In addition to health insurance make sure you have a comprehensive understanding of the tax liabilities in whichever country you are operating. A promotion might well push them into a higher tax bracket, which needs to be fully understood when budgeting for HR.

D. Paid Leave

Often this will fall in the remit of the accountancy budget rather than directly to HR. However in the case of an employer not taking all of their paid leave, then any extra payments will fall to your HR department.

E. Recognition of Tech Budget’s Higher Costs

Budgeting for HR needs to recognise the additional costs of technology.  As the use of technology impinges more and more in our daily lives, so it has become essential in the world of HR planning. There are some superb applications for use in your HR department. Up front costs on this need to be addressed, but it will save you money in the long term. The use of phone and tablet apps means that you can streamline many of the administrative tasks of your HR department. By planning and analysing data more efficiently you will increase the productivity of your HR department.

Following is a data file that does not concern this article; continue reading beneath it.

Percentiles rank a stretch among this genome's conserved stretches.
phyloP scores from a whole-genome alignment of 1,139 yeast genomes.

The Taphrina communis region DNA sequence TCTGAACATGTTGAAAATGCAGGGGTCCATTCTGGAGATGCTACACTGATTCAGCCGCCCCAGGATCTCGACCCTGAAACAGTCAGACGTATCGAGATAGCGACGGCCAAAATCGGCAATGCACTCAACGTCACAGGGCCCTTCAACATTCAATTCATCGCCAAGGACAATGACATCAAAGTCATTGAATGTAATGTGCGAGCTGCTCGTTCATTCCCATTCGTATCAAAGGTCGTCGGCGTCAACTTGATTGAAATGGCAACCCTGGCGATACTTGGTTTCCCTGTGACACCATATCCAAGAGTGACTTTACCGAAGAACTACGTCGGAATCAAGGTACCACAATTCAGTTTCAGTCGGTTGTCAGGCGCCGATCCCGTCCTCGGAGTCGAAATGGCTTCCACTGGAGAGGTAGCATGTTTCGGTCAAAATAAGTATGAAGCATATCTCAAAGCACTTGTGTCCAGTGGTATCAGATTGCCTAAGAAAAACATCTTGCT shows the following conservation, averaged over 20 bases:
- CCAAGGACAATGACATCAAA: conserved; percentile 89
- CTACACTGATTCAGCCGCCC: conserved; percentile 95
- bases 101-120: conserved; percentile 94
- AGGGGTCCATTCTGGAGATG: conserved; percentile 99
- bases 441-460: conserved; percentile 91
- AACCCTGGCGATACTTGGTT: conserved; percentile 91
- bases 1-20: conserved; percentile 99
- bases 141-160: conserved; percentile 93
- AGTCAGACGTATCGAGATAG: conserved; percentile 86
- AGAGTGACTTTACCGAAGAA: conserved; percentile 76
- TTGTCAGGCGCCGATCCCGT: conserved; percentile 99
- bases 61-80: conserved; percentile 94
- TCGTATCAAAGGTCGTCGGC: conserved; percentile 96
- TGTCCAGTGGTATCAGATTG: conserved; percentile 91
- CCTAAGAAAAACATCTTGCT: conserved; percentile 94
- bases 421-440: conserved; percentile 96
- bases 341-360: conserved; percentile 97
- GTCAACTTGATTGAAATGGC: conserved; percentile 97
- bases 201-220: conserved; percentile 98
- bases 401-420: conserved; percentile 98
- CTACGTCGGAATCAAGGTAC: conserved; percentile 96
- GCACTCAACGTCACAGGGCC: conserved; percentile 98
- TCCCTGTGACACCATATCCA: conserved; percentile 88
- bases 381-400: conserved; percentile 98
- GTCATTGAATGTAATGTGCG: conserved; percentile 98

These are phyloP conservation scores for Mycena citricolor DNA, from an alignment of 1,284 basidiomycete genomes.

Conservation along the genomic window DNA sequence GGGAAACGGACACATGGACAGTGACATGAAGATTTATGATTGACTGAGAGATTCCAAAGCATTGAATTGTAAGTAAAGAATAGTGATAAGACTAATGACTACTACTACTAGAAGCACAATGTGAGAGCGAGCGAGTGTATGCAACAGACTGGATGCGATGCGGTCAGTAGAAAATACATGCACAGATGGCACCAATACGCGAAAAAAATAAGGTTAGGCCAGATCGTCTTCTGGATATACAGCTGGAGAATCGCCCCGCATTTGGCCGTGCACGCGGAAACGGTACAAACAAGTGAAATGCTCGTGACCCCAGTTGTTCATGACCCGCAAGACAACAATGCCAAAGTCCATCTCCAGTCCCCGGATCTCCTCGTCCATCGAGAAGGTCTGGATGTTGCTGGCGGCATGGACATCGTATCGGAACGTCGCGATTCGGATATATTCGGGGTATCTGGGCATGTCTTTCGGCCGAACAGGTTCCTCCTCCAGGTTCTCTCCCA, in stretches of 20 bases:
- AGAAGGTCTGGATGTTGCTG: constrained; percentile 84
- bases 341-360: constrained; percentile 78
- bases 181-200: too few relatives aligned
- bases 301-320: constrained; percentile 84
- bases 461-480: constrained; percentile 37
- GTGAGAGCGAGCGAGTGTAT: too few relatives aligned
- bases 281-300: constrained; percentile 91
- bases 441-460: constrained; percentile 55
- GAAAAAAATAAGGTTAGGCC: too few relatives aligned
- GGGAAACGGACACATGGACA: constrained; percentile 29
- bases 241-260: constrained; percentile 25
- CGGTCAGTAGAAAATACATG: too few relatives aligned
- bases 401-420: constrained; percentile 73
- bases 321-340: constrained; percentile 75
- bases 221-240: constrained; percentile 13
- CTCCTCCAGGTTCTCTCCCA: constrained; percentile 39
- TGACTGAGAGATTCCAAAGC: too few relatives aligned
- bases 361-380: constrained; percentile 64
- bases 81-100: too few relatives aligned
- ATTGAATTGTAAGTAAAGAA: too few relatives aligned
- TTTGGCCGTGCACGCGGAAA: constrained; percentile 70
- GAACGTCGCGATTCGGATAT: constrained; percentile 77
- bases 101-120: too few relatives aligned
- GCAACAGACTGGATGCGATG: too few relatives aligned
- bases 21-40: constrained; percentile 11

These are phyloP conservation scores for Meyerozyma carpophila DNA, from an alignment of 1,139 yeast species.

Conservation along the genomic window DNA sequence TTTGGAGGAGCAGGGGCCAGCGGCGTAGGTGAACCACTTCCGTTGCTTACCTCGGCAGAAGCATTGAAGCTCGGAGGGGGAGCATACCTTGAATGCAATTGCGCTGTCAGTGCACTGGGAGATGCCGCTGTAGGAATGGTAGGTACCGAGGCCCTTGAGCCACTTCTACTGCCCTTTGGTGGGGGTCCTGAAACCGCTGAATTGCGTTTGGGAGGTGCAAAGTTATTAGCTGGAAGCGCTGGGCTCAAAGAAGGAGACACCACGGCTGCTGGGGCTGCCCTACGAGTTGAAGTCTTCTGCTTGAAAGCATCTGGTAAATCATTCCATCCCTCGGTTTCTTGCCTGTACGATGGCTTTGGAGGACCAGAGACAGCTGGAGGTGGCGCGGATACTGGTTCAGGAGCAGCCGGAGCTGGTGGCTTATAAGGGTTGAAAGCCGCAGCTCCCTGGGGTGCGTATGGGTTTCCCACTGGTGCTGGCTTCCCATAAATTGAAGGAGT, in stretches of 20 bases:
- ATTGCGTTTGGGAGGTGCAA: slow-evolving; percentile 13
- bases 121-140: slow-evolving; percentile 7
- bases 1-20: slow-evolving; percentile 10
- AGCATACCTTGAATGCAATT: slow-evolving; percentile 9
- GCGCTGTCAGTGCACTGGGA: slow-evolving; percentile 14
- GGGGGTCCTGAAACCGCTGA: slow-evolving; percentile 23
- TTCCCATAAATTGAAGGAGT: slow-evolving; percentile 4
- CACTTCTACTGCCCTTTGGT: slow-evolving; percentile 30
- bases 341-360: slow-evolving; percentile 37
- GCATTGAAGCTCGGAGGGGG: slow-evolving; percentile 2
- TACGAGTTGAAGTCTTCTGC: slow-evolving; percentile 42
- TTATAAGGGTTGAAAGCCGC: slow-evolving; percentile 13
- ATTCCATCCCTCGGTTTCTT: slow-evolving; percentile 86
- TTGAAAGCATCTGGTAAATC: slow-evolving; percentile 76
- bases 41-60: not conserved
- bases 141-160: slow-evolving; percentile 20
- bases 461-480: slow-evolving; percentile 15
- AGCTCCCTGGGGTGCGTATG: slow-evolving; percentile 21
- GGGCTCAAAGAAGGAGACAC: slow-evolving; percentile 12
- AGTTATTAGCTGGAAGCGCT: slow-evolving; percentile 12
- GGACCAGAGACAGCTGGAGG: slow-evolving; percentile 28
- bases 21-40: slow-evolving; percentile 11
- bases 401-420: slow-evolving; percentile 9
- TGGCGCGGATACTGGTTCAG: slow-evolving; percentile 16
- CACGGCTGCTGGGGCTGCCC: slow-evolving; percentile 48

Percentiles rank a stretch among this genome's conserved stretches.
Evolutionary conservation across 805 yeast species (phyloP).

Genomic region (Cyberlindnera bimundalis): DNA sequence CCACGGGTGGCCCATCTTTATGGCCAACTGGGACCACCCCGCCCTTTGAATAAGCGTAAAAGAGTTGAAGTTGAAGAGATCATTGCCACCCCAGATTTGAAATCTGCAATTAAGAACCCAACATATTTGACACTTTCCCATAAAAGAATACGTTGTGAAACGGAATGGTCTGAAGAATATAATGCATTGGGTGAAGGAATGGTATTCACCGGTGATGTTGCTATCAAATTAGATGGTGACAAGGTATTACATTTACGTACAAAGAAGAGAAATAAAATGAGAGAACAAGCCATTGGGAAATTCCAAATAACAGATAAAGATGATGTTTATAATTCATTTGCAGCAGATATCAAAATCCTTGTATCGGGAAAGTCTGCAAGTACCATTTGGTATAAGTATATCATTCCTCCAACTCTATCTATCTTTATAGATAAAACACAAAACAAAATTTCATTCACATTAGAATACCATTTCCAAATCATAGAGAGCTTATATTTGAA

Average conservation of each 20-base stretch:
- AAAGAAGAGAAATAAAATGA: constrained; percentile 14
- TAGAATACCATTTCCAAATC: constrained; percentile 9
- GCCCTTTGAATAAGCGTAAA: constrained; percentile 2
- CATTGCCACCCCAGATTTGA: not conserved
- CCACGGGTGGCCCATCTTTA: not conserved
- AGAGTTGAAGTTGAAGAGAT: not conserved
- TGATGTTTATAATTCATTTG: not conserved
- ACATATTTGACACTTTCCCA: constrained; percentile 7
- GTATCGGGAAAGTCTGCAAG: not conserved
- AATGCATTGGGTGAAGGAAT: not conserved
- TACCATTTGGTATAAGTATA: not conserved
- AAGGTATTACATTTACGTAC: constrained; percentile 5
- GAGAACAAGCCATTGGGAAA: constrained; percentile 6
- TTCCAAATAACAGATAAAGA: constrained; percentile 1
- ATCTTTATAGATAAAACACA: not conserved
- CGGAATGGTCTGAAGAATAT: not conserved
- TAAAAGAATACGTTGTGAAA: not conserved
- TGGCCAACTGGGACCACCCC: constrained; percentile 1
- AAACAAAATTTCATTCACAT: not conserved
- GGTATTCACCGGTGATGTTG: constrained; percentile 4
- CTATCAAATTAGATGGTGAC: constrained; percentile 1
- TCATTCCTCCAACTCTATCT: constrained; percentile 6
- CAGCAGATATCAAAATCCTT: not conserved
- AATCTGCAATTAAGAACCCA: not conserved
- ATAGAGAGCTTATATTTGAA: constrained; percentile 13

Main Best Practices when Budgeting for HR

The purpose of this article was to provide the correct ammunition for HR staff to work in a cohesive and productive manner when budgeting for HR. Hopefully this will enable you to prepare your HR department to better work , rather than try to become a single HR budgeting guru. Teamwork is key.

1. Cohesion Between Corporate Strategy and Budget Development

A company’s Budget is directly linked to corporate strategy because how you allocate resources, it is important to recognise development and progress. It is imperative that whatever their level, managers take the lead in developing strategic goals. Therefore they need to become active in all aspects of the company. Customer and competitor information, changes in technology and economic demographics are of primary importance.

Set realistic goals before you even start the budgeting process. Then your HR workers at all levels will find it easier. The whole system then becomes not just efficient, but less stressful.

2. Make Your Incentives Meet Performance

Good performance is not simply measured by hitting targets. This is too one dimensional. Sure, you should use a balanced set of performance indicators to measure progress towards your strategic goals, but why not then use the same measures to assess incentive programmes.